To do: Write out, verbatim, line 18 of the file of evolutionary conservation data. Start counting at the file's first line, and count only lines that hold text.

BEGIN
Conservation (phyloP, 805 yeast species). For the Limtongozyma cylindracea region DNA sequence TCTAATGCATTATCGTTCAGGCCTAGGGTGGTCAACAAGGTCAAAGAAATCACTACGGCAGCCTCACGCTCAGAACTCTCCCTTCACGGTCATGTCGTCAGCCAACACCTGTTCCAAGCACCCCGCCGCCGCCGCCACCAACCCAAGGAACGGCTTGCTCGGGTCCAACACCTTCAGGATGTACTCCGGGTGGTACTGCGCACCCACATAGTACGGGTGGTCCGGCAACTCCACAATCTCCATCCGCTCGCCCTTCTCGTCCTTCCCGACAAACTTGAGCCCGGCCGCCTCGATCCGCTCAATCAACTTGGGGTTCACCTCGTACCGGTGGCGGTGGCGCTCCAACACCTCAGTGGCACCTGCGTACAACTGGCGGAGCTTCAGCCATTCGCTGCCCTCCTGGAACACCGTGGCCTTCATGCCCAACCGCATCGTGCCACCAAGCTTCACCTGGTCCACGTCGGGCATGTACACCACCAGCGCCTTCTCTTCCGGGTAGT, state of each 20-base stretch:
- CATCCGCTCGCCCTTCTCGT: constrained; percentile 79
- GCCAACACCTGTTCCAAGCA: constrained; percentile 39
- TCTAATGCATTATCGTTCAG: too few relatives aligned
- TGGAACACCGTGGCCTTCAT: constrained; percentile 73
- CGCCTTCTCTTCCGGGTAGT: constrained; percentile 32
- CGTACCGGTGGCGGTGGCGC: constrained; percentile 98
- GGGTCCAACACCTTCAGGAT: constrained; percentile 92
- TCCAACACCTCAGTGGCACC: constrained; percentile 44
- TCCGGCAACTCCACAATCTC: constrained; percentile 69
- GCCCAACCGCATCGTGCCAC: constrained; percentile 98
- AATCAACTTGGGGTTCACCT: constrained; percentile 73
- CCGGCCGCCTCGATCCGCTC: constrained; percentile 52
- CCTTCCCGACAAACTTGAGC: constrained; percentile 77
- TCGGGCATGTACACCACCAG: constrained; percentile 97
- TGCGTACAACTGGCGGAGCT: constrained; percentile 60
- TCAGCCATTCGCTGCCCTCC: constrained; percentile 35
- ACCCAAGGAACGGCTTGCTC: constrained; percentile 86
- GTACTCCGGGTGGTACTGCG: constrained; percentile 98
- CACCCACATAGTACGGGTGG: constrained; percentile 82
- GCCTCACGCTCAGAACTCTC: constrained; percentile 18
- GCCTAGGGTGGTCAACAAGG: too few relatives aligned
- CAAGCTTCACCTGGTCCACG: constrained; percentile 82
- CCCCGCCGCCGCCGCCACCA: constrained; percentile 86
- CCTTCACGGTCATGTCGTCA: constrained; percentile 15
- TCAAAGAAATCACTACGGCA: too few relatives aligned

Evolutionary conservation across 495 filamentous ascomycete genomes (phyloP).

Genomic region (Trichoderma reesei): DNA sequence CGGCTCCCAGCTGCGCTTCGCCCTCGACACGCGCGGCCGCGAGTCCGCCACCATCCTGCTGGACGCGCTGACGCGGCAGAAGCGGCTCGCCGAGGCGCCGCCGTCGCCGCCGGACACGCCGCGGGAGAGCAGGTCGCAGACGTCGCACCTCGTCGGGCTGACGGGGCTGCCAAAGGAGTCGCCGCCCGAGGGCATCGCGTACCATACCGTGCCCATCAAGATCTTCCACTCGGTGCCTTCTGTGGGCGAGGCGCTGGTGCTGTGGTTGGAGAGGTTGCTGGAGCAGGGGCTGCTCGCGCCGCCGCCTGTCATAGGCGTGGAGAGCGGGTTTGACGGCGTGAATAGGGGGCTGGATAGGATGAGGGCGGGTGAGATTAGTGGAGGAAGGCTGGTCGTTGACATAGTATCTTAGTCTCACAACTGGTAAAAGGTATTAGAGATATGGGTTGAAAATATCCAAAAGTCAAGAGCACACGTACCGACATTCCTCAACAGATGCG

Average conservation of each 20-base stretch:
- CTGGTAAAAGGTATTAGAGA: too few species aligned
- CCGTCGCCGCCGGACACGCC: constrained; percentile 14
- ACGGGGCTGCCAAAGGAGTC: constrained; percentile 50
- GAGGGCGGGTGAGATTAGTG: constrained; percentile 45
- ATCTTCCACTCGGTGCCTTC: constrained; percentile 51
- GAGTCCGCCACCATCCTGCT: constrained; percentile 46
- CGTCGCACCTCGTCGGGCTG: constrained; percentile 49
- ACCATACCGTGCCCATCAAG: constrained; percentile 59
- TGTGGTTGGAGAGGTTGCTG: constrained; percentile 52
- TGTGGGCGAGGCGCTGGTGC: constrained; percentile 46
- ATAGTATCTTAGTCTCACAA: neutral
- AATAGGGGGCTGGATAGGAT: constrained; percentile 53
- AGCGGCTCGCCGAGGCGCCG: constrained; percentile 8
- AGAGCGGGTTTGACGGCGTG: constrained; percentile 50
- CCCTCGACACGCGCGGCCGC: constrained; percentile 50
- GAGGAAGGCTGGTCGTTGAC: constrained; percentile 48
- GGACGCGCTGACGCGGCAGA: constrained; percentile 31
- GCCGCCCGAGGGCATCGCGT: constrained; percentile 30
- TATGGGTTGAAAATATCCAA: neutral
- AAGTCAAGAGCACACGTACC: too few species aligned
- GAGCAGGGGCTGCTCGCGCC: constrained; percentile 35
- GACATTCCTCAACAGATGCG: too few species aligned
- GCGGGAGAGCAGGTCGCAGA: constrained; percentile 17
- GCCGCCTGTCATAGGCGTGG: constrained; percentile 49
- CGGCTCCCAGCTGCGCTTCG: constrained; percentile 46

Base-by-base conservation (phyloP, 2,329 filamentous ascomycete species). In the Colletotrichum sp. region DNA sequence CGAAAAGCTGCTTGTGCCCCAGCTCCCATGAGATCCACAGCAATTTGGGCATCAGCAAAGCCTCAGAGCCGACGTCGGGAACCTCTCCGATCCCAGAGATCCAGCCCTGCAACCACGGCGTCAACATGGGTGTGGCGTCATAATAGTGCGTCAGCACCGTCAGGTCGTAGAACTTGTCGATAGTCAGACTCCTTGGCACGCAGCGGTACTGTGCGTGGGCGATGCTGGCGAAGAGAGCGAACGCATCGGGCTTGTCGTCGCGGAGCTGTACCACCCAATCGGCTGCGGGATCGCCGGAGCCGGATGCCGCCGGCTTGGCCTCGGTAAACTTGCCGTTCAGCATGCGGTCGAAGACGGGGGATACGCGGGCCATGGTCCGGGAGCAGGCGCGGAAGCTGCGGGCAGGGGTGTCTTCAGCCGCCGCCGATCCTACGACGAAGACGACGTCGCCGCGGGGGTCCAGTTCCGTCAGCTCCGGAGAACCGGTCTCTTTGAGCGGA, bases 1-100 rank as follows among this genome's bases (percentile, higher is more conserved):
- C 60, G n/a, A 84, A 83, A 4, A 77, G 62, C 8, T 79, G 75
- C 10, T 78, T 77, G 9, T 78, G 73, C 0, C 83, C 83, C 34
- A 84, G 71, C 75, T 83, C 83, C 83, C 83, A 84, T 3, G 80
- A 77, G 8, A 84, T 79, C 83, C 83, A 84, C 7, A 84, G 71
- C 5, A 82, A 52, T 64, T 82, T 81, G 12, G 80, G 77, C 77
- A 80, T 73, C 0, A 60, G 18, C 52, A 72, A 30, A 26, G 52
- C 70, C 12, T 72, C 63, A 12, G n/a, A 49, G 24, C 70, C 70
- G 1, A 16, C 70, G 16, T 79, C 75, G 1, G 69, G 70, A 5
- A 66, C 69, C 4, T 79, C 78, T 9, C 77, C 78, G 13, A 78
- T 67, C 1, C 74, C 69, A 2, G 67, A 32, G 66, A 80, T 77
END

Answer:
- ACCCAAGGAACGGCTTGCTC: constrained; percentile 86